Once the winter ended, she continued working for Skico in the summer, doing trail work in Snowmass. However, the offseason was particularly hard for her financially.
“I think there’s so much hype around Aspen that I didn’t really realize it was such a seasonal place,” she said. “The first year with two offseasons has been a challenge. This place is so expensive and I’m always nervous about money.”
Garrigus wants to continue to stay in Aspen, but thinks she will eventually have to get a full-time, year-round job to make that happen. She said finding that could be a challenge of its own.
“I’m definitely nervous about it, but I think I can pull something off at some point,” she said.
An obstacle that is often on potential employees minds is how to make ends meet in Aspen. It’s widely known how expensive the 81611 zip code is; it constantly ranks on Forbes’ list of most expensive places in the country, and it seems to be getting pricier by the year.
A DELICATE BALANCE
Employers know that living in Aspen is expensive and try to make living here easier for their employees.
“For us, we always try to make employees a priority and maximize the pay scale,” said Jeff Hanle, the vice president of communications at Aspen Skiing Co. “That tends to help with employee retention.”
Skico is the largest employer in the valley, with 3,600 employees in the winter and around 800 year-round. The company has a relatively consistent — and successful — employment model, according Hanle, partially because hiring extends to other countries.
With all of the employees, whether they be year-round or seasonal, the company offers benefits and perks to keep them around. Perhaps the most coveted of those is a ski pass. Many employees also receive health insurance, health club discounts, bonuses for end of the season and pay raises each year they return. Another big offering that makes Skico an enticing place to work is its employee housing, which includes about 700 beds throughout the Roaring Fork Valley. Garrigus said that’s one of the main reasons she applied to work at the company, however she was able to find other housing in the end.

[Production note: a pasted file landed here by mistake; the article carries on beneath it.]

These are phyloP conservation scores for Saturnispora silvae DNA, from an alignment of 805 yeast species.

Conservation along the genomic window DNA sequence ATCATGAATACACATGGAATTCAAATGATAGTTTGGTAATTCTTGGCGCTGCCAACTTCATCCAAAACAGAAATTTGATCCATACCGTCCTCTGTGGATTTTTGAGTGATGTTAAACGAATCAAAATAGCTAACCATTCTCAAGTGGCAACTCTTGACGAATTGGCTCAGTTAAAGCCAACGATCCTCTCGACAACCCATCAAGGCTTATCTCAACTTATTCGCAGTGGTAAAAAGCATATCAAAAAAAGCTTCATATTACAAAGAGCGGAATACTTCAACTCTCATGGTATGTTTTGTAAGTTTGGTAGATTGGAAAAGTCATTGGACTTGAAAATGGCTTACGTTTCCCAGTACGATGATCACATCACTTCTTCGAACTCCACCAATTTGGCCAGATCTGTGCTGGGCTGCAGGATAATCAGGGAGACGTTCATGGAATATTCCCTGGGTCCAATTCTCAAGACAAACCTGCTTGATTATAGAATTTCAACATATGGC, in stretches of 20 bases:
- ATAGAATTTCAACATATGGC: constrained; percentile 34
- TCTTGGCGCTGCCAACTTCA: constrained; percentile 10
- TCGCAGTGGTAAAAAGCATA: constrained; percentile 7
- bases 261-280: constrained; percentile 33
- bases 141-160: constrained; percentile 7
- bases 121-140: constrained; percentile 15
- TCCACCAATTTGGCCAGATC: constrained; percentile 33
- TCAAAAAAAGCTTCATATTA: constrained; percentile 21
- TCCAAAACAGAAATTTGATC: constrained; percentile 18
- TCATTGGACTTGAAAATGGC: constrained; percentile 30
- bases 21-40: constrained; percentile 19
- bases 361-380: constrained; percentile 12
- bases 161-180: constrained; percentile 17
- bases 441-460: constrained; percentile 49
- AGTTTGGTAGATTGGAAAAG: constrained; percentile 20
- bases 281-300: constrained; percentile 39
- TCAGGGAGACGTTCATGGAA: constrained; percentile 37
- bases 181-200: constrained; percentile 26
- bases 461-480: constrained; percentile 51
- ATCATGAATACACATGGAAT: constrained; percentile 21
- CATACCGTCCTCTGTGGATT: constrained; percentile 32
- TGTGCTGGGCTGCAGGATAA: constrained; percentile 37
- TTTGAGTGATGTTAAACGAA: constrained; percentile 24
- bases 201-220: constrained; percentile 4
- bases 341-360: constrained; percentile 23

In the past few months, Pitkin County has introduced a deed-restricted program to help employees make homeownership possible. Essentially, the county partners with its employer to take an ownership interest in the property. Already, two employees have taken advantage of the program. The county also put in place last year a paid relocation offer, helping compensate new employees with moving expenses and traveling to their new job. A housing stipend for new employees also was introduced.
“We put these programs in place to help new hires come to the valley, because our (hiring) reach has extended,” Logan said.
Smaller businesses like Sweeney’s don’t have the resources to offer housing or health insurance. He tries to pay enough that his employees can afford to take care of those things on their own.
“I try to pay fairly. That’s a big thing, knowing that your employees have to live in an expensive place,” he said.
Sweeney said he believes his technique is working because he’s kept his two managers and head chef since Ryno’s opened in 2012. He and his partner also have received a great deal of interest from locals who want to work at Silver City. He hopes it’s been because of how he treats his staff at Ryno’s.
“It’s not rocket science,” he said. “If you treat people right, they will stick around.”
No matter the side of the hiring ladder one is on in Aspen, challenges to make ends meet are always present. But one thing is for sure, people are willing to work hard to make living in Aspen a reality, whether it be with three jobs or three houses.
After all, living in paradise isn’t always easy, but it’s well worth it.